The Soviet Union and Germany signed the Boundary and Friendship Treaty on September 28, 1939. The secret appendix to the treaty contained a paragraph about Lithuania’s transition from the German to the Soviet sphere of influence. Lithuania was included in the German sphere of influence in accordance with the Molotov-Ribbentrop Pact of August 23, 1939.
Some Lithuanian politicians did not miss a chance to use that moment of history in their own goals. The autumn session of the Parliamentary Assembly of the Council of Europe is opening in Strasbourg today. Over 20 deputies, including some from Lithuania, introduced a special resolution on the agenda “to condemn the crimes of communism.”
The document obviously continues the story with the resolution approved by the Parliamentary Assembly of the OSCE, in which Stalinism and Nazism were labeled as equal regimes. The resolution, which was approved in July of this year, triggered vehement protests in the Russian administration. Now it is the PACE that is going to consider a similar document.
It is not ruled out that Lithuania will attempt to claim a billion-dollar compensation from Russia for the so-called “Soviet occupation.” The nation, the economy of which has been declining for months due to the economic crisis, is in dire need of cash.
The Baltic nation raised the issue before the crisis too. In 1991, the date of September 28, 1939, is considered in the nation as the start of “the Soviet occupation.” The nation even conducted a referendum on June 14, 1992, when the majority of the Lithuanians said that Russia must compensate the damage caused during the years of the Soviet occupation.
Lithuania became a member of the European Union in 2004, and the issue of the compensation started to gain more and more popularity. The administration believed that its EU membership would give it an opportunity to show more pressure on Russia.
In 2005, the parliament of the country approved a resolution, urging Russia to acknowledge the Soviet occupation in the Baltic region and pay the damage. Another resolution appeared in 2007. In 2008, President Valdas Adamkus stated that Lithuania would continue the struggle with Russia seeking a 28-billion-dollar compensation.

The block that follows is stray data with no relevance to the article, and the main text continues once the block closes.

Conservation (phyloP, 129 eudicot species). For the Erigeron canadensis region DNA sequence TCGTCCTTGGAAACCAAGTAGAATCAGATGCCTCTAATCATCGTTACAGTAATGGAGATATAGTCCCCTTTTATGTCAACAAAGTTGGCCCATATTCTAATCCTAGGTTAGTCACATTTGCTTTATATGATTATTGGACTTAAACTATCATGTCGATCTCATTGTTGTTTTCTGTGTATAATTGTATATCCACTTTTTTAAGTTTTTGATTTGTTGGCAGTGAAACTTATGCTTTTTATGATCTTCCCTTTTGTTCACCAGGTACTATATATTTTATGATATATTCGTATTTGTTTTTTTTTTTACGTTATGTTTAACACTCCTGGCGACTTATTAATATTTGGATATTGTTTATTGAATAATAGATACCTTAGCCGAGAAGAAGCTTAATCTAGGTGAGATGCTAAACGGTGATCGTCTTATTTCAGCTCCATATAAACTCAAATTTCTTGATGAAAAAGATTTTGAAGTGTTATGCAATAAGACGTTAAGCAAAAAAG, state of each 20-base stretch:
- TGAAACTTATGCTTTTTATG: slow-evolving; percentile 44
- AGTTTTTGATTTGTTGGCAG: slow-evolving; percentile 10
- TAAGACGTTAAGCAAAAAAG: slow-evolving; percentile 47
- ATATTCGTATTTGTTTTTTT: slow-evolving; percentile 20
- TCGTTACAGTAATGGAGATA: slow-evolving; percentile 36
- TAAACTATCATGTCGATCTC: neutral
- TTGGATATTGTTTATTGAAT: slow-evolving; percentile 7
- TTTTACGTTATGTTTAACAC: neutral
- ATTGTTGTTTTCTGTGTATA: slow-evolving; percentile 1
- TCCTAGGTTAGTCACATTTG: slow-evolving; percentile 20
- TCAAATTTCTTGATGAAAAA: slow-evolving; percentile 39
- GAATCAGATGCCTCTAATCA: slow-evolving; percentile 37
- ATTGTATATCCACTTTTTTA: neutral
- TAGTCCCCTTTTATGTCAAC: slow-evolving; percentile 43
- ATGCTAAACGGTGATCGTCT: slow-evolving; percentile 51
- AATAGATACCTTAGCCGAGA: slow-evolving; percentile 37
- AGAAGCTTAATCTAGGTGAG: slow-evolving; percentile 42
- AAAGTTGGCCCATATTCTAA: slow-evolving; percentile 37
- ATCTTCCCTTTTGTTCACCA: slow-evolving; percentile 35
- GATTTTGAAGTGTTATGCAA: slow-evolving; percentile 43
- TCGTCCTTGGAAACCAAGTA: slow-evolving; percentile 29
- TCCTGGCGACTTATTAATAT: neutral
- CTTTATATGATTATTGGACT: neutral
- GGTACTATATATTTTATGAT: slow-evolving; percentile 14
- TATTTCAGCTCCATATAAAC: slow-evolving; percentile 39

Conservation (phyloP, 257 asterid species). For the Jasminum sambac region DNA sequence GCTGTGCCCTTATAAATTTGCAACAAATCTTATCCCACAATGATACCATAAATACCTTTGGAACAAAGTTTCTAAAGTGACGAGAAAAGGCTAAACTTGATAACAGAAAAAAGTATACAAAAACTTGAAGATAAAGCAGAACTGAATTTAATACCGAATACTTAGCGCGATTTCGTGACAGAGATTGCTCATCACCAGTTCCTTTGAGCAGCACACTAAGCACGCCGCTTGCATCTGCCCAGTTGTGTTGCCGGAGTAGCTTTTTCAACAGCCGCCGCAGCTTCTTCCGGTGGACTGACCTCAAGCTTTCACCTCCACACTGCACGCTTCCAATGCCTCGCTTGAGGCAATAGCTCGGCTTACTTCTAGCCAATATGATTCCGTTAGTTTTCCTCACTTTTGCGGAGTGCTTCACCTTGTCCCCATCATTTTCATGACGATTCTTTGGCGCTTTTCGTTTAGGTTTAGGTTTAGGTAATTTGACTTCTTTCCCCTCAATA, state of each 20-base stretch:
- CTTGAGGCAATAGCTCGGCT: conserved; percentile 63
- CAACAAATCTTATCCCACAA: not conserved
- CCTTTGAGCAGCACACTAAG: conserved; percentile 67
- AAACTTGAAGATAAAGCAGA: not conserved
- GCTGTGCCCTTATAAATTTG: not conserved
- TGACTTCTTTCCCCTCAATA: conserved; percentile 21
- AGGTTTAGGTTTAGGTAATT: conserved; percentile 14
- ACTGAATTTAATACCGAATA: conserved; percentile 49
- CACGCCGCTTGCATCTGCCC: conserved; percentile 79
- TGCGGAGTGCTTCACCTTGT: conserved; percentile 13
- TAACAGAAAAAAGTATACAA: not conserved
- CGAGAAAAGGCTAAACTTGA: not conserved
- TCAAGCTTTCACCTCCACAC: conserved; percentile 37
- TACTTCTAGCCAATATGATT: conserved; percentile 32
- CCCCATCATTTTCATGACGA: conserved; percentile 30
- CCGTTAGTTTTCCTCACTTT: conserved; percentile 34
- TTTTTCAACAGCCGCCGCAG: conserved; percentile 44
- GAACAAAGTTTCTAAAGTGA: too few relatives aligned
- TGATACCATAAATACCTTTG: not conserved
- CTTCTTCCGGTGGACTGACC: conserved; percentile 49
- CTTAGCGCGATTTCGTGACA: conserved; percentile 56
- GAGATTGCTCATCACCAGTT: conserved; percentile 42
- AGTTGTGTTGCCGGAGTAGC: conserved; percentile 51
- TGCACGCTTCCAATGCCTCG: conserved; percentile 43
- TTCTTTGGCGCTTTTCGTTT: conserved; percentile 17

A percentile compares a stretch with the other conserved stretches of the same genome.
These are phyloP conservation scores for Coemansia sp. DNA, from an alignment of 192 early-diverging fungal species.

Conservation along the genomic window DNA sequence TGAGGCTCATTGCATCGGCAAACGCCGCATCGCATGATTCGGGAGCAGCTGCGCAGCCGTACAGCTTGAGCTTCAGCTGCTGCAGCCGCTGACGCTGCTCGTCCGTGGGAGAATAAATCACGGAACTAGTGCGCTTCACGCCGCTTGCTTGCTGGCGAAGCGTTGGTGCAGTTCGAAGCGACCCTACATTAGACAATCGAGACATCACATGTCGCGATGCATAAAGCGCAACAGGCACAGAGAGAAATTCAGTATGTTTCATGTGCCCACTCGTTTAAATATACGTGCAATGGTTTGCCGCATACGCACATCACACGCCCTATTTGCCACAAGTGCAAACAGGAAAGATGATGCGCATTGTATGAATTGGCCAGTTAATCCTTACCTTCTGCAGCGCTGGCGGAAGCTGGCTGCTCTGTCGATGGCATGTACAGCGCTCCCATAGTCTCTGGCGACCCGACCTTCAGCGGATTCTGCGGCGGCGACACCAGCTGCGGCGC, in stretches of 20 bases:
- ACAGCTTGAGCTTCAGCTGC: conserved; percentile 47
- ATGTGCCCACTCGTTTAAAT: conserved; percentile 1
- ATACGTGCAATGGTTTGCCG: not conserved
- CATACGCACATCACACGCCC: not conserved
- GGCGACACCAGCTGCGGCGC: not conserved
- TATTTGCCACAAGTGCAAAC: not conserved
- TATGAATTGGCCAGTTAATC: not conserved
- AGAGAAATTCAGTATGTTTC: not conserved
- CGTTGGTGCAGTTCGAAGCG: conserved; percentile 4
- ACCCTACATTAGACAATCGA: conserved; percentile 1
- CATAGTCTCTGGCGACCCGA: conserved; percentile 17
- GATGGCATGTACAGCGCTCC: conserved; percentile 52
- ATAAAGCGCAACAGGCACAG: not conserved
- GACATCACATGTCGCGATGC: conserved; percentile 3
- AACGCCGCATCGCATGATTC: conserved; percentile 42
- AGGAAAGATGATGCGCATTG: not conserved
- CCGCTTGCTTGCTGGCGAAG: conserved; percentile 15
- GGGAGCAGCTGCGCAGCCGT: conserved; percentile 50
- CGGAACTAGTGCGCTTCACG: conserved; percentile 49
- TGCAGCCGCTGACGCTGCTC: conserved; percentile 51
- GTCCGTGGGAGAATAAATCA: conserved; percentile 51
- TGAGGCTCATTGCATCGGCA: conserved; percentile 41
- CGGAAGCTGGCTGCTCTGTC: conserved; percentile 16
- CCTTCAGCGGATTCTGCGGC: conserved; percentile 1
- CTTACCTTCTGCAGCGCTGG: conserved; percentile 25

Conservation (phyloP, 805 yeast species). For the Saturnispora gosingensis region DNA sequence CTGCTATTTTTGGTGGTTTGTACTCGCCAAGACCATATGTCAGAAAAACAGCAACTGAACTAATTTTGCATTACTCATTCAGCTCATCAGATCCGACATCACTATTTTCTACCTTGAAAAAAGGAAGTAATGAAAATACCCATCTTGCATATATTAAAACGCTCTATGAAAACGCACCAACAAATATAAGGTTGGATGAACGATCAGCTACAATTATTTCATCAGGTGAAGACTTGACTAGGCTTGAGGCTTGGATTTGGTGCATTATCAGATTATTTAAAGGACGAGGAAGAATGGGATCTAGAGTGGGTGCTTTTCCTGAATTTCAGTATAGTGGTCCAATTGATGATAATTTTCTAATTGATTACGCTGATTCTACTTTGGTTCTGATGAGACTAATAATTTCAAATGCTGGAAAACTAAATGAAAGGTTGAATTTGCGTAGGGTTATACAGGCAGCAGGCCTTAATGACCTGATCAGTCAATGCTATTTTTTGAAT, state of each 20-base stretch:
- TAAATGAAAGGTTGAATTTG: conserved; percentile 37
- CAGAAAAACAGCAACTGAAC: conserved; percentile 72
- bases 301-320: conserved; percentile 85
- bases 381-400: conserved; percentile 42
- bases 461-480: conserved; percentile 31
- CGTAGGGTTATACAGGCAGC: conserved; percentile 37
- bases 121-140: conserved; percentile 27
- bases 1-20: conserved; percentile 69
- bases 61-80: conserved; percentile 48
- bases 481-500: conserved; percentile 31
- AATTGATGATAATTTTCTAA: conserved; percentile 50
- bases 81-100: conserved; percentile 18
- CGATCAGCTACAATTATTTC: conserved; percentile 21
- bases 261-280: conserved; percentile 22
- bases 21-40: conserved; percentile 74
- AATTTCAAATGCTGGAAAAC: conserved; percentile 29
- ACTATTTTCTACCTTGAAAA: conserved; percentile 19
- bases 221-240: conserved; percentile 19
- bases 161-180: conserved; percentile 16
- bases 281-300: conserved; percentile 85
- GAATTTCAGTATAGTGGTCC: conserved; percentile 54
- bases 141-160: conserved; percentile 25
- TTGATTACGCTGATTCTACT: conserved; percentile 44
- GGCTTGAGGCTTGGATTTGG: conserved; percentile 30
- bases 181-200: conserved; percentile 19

A special committee of the parliament made a slight cut in the claimed amount to $23 billion. Deputies said that they would deliver the issue to international instances if Russia refused to make any payments to the country.
The Lithuanian officials resort to Russia’s recognition of the USSR’s economic and political legacy. Of course, they have forgotten about several very important things. The Soviet Union invested a lot in the economy and the infrastructure of the Lithuanian Soviet Socialist Republic. The USSR did not conduct the deportation of Lithuanian nationals according to their national affiliation. Finally, the countries that won WWII were relieved of the obligation to pay any compensation to anyone.
Mikhail Alexandrov, an expert with the Institute for the CIS and the Baltic States, said in an interview with Pravda.Ru that Lithuania’s idea to claim the compensation from Russia could only be described as absurd.
“If Lithuania files such a lawsuit and wins the case, Russia will have to set forth its own claims in return. Russia could dispute the annexation of the Port of Klaipeda and the eastern part of Prussia from the Soviet Union to the Soviet Lithuania. Lithuania’s current capital appeared in 1939 owing to the “Soviet occupants” too – Vilnius, the nation’s capital, used to be the territory of Poland,” the expert said.
If Russia counter-claims, Lithuania will never be able to pay its debts.
Russia Today: Are Russian minority groups mistreated in Baltic states?
The difference between the West and the two mighty allies in the East - Russia and China - is enormous. In fact, it is not a difference, but an outright contrast